Look who’s (not) talking too

I like to talk. A lot. The vast amount of energy I have in my body often transforms into rapid-fire emissions of endless verbalising, extemporising, riffing, and the expression of random and over-analysed thoughts that ping around my busy head. See, I’m doing it already!

Ask anyone who knows me well, and they’ll probably say I remind them of a cross between that manic savant Jordan from Real Genius (classic 80s comedy) and the Sally Weaver character from Seinfeld. The latter does have red hair and a propensity for high-energy conversation so it’s a solid link.

No-one complains when I lose my voice from illness (happens maybe once a year). Indeed non-medical types around me plump for “better not strain your voice, Mel, try being more silent”. Only yesterday, my friendly local coffee provider recommended I try a decaffeinated beverage to help “dial things down”.

Thanks for the suggestion, but I’m either operating at 0 or 11 and there’s no dimming of the interior lights when they’re burning their brightest.

Unless, of course, you are my controlling, hyper-vigilant five-year-old, Amelia, and you have decided to be the Sheriff of Talk Town. In that case, I have little to no agency and when her little hand reaches for the ‘off’ switch, the time for talking is over.

A curious and sometimes frustrating facet of Amelia’s Autism Spectrum Disorder (ASD) is her anxiety about people speaking, particularly sudden or raised voices or laughter. Anything that signals to her that calm has been disturbed, even if the sounds are essentially happy, at least to our ears.

Amelia is often unable to interpret such sounds as positive ones, and so she becomes highly agitated and on the lookout for ways to lock things down to a neutral (and quiet) zone.

I suspect that her hearing loss plays a role here too, where the increased volume of overlapping speech sounds might come across as distorted and unpleasant, received as they are through hearing aids which can never fully replicate the sophisticated noise filtering of an ear without nerve damage.

I’m also aware how frustrating it must be for Amelia to have to work so hard to listen, hear, and speak so that when other people commence an interaction that is, to her, exclusionary, the sounds might be intolerable.

Whatever the cause, some days are filled with nervous tension as soon as Amelia’s Dad and I try to have a quick conversation, share a laugh or shout to each other from one room to the next; all ordinary sounds of life in a communal household, but to Amelia, they’re like alarm bells heralding something disquieting that needs to be warded off.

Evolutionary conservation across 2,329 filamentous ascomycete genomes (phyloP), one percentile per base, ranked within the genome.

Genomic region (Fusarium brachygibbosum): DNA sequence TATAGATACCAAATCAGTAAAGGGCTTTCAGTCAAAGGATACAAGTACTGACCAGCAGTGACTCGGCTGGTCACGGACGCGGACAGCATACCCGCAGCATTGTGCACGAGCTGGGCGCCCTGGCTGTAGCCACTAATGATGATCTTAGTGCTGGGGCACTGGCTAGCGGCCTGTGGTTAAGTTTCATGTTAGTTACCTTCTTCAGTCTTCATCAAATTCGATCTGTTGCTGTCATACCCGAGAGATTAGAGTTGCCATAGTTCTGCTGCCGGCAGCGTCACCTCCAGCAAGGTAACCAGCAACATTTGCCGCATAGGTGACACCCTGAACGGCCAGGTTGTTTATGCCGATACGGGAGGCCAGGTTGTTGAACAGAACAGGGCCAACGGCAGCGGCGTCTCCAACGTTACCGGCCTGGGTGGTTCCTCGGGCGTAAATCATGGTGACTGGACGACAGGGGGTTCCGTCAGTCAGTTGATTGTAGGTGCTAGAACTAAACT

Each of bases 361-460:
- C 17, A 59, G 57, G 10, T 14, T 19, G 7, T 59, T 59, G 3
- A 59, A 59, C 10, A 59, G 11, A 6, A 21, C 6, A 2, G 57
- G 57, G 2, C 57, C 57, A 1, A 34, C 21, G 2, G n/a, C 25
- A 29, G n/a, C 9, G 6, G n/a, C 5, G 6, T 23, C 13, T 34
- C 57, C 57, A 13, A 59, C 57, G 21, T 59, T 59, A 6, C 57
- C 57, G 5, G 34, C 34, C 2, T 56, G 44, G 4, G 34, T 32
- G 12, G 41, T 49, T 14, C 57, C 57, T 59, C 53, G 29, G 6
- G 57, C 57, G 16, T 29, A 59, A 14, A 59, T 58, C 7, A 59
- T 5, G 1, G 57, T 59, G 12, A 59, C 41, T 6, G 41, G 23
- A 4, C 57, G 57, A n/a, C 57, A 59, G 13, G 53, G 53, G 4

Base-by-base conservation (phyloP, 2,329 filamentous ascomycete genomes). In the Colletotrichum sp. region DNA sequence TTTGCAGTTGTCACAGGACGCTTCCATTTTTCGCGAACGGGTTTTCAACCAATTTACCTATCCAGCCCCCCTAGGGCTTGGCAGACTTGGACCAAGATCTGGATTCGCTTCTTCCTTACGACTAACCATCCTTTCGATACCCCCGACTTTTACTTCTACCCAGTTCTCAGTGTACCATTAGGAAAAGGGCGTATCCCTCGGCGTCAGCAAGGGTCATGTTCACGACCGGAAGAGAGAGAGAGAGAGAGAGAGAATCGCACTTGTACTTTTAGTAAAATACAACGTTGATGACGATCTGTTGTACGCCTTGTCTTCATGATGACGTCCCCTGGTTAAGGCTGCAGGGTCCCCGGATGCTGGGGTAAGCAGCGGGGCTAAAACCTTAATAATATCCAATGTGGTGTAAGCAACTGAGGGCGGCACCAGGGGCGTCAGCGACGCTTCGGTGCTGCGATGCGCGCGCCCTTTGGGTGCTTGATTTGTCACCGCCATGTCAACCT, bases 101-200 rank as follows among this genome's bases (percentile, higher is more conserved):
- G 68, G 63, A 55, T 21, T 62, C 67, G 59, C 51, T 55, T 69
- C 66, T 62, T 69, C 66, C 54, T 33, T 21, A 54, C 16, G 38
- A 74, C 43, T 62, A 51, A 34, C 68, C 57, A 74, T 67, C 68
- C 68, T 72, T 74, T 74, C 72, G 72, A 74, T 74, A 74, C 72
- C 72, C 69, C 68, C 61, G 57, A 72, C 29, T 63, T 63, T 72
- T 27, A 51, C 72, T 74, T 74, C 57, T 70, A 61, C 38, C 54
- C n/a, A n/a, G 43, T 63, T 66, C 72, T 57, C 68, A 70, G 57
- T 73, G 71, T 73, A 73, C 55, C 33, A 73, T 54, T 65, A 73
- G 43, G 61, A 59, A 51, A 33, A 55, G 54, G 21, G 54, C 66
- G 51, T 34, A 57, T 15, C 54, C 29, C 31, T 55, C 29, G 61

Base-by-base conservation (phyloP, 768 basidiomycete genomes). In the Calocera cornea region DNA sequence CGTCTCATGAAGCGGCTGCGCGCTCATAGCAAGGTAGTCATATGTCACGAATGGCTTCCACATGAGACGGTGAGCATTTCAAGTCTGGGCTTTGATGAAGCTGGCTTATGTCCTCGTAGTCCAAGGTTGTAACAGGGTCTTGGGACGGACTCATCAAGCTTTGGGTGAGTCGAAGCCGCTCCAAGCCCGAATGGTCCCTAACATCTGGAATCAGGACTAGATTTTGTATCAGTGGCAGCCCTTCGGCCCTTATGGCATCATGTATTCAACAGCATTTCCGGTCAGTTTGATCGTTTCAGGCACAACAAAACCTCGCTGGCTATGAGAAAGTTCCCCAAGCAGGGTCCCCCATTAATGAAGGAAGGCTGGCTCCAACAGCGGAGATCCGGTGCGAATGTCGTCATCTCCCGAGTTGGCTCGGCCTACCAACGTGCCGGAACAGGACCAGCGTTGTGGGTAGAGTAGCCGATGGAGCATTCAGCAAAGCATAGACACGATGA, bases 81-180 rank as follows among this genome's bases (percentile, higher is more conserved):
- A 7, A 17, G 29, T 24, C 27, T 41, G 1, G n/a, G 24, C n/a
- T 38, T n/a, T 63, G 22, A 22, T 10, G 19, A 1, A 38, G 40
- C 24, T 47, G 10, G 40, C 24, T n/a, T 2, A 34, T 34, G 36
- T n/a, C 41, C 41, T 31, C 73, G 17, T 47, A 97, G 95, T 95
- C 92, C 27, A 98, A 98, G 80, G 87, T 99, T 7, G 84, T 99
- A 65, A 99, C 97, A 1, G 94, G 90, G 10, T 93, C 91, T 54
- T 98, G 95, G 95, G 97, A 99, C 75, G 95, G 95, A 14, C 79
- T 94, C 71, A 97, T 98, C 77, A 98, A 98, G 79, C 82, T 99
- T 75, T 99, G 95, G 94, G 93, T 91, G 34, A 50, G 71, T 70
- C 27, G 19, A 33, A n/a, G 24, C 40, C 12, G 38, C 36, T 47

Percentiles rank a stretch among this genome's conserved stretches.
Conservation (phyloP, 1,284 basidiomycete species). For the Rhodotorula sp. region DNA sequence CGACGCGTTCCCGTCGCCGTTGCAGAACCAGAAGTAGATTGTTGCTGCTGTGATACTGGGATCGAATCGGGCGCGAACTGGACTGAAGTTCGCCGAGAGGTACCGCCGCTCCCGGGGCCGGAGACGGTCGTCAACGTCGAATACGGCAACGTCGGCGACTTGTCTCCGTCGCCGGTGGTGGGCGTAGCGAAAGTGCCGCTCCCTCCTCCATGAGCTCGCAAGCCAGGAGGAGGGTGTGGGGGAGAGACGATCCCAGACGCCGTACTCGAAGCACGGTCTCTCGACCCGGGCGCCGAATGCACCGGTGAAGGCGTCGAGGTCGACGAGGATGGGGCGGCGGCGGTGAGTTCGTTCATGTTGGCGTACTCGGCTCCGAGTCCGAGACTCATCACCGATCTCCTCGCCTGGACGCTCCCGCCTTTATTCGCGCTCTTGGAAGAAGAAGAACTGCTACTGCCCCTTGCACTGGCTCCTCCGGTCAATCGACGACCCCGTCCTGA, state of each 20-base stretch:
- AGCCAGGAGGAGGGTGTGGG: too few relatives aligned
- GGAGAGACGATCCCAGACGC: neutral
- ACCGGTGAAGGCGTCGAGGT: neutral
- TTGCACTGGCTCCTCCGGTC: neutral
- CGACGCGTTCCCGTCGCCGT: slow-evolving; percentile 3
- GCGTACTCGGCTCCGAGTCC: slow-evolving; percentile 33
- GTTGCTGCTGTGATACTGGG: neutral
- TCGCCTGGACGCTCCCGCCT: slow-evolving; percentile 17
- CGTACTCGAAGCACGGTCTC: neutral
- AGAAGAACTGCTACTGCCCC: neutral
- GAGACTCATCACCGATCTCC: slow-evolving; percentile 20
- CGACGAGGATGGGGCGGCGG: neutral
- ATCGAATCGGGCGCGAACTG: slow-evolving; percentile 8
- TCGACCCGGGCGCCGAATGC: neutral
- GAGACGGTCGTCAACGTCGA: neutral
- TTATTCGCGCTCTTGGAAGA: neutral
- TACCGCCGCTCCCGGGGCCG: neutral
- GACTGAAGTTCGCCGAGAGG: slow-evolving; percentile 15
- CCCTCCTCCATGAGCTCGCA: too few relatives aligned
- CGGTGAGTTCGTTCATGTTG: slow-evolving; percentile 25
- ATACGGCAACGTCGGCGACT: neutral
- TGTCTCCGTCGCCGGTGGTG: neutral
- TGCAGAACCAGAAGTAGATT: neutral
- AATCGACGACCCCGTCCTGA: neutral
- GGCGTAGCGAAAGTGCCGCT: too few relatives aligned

She used to shout at us to stop talking or put her body between us to cut things off mid-stream. For a long time we would just wait until she went to bed at night to try and resume a story begun many hours before.

We’re often awake in the wee small hours of the morning, whispering our way through a towering stockpile of unfinished chats and exchanges.

On other days when Amelia’s anxieties are really out of control, she will run from room to room shrieking, “Are you ok, are you ok, are you ok?!” at me if she has heard me sing or make any kind of sound that is presumably coming at her like fingernails on a blackboard (and my singing’s not THAT bad).

She’ll yell at us to “stop screaming” even when our voices are low and moderated as we know they need to be so as not to agitate her. But sometimes it’s hard to do that when you’re having a spontaneous response to something you see on the television or read in the paper.

Or, say, you just like to banter with your life partner.

Amelia’s newest strategy has been the most effective and on some level, at least a little amusing, because in our crazy household you gotta laugh. You just have to.

If I come home from somewhere, filled to the brim with anecdotes to be told, funny stories to impart, Amelia is at the ready with her gun hand, poised to take me out of the conversational equation with devastating speed and accuracy.

She will simply climb onto or next to me and place her hand firmly over my mouth. Not in a creepy way like John Huston’s giant hand silencing his ‘granddaughter’ in the final scene of Chinatown, but it’s not exactly a warm or friendly gesture.

Amelia knows that I will keep trying to talk for as long as I can, underwater, in the shower, wherever I can to feel alive in the world. And she’s absolutely jack of it.

Her preference is for me to remain mute until the conversational winds have passed and no-one has the stamina to keep talking anymore. Or that I should only talk to her and answer her relentless questions about where individual characters on the television screen have gone when they’re off screen and when they’re coming back.